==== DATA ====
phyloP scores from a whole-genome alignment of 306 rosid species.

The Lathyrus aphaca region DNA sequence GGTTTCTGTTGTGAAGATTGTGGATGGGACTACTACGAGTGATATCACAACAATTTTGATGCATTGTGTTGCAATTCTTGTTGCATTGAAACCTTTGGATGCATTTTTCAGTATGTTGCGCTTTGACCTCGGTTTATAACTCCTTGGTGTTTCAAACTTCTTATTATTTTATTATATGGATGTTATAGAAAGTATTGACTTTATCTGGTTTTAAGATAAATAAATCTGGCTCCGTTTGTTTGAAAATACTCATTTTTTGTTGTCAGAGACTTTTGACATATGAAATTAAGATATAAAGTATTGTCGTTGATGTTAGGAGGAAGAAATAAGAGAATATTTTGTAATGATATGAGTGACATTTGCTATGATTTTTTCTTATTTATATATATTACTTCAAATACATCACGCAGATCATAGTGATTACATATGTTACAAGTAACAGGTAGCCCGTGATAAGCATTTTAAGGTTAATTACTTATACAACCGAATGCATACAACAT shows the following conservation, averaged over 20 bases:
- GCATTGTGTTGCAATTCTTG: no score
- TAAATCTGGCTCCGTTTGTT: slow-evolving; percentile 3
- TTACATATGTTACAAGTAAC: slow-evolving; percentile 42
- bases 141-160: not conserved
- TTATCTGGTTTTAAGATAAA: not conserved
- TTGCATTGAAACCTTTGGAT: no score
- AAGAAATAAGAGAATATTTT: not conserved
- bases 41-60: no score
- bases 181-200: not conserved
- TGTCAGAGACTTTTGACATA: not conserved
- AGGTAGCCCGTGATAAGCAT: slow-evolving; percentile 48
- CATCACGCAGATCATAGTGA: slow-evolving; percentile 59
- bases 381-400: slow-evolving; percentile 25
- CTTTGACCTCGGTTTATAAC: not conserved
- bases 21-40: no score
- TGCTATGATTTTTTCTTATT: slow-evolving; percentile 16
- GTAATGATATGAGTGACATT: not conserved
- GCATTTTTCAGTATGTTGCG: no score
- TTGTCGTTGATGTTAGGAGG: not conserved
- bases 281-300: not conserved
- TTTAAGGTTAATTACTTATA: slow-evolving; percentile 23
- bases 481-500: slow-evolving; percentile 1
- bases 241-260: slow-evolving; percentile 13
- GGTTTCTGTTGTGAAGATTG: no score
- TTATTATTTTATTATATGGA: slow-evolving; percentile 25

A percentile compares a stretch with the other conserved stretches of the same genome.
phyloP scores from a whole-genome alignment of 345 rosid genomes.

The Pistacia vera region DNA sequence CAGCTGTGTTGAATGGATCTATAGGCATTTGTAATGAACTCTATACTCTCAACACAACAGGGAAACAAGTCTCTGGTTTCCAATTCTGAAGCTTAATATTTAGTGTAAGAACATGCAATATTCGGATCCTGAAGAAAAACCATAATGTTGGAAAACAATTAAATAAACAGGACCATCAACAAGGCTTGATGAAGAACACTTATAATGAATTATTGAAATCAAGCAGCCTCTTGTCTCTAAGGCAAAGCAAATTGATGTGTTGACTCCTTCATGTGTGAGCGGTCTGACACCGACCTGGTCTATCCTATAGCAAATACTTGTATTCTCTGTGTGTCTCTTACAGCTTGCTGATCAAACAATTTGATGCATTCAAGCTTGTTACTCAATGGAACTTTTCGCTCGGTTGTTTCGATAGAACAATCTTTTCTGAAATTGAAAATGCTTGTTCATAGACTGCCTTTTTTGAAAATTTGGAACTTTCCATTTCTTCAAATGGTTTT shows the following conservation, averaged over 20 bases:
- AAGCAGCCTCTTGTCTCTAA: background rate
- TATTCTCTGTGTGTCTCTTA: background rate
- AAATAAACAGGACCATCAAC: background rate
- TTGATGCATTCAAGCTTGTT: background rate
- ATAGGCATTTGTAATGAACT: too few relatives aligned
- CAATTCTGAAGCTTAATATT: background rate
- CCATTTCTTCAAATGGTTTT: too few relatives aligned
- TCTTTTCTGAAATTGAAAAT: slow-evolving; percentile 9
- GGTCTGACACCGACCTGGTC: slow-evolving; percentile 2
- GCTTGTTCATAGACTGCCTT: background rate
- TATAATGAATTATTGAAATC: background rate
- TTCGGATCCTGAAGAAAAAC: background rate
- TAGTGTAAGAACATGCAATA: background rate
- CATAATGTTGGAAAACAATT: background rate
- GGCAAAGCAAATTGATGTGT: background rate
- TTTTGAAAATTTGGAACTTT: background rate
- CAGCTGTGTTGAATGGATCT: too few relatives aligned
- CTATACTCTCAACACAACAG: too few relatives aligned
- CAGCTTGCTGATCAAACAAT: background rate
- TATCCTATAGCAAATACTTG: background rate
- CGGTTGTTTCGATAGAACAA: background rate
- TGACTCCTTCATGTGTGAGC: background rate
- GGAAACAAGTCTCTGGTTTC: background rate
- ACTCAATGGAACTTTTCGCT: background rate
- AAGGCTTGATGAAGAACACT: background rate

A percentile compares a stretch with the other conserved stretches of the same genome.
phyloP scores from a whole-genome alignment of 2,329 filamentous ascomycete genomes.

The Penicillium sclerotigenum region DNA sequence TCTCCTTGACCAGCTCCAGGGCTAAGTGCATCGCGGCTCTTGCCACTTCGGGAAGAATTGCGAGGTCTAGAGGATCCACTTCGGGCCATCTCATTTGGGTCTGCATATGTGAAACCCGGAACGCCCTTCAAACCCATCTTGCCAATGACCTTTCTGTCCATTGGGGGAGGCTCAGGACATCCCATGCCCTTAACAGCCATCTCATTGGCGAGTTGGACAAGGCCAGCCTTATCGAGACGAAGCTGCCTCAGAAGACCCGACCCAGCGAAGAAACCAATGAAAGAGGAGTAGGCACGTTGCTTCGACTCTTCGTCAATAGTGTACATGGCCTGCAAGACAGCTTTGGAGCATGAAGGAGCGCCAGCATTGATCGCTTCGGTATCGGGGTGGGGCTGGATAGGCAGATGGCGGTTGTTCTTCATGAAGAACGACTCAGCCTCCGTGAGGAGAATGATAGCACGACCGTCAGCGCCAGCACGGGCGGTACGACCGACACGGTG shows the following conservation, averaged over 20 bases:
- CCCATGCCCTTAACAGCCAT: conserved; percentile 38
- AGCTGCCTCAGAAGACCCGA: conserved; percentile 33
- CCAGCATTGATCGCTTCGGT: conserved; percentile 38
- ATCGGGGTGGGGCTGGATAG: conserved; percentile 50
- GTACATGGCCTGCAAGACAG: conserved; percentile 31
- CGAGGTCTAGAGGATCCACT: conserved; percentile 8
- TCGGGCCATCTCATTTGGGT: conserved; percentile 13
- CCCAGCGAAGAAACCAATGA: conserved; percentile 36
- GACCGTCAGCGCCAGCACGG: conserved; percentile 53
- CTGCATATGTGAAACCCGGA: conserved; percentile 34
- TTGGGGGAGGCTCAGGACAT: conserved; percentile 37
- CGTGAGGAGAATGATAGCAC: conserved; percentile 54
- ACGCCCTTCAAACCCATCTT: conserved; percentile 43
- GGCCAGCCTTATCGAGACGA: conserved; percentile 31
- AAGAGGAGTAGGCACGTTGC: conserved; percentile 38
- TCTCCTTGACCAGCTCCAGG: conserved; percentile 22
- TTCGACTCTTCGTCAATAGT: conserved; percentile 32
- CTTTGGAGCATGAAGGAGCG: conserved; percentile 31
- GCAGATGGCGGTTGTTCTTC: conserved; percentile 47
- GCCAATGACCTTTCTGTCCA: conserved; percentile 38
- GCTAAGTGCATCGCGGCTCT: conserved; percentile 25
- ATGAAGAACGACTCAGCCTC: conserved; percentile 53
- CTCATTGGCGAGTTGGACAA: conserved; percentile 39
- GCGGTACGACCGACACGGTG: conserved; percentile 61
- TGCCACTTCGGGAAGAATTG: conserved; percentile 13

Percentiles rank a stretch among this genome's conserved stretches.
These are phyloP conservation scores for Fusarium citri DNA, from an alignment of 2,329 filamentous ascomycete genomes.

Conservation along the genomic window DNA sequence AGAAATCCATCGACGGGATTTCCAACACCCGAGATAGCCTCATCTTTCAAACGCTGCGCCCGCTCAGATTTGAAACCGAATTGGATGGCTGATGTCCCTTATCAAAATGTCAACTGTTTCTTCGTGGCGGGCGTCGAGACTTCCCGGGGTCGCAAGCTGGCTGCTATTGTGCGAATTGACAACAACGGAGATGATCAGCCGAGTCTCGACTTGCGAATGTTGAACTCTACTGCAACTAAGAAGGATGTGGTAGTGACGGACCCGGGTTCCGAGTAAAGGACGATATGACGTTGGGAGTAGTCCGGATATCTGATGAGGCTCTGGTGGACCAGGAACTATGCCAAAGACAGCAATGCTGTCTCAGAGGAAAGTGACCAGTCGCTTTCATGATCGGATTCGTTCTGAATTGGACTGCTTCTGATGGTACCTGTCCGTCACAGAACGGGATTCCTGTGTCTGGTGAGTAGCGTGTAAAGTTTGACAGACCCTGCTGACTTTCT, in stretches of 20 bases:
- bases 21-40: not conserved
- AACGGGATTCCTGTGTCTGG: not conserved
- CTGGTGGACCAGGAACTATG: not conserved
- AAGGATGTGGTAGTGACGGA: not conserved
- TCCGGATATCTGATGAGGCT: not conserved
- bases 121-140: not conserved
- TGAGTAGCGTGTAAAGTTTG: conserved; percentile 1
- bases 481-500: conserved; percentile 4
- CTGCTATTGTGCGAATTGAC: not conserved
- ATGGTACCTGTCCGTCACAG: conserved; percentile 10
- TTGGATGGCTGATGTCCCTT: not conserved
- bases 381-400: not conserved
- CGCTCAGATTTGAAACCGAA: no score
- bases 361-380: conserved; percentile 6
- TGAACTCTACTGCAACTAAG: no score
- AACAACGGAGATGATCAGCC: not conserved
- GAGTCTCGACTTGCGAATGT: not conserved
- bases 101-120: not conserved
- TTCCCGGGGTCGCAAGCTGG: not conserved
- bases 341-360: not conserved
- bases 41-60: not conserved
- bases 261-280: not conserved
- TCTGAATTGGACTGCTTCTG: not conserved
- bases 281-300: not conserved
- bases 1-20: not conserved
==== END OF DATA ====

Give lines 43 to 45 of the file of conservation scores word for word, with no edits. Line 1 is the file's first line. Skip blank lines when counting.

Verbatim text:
- TAGTGTAAGAACATGCAATA: background rate
- CATAATGTTGGAAAACAATT: background rate
- GGCAAAGCAAATTGATGTGT: background rate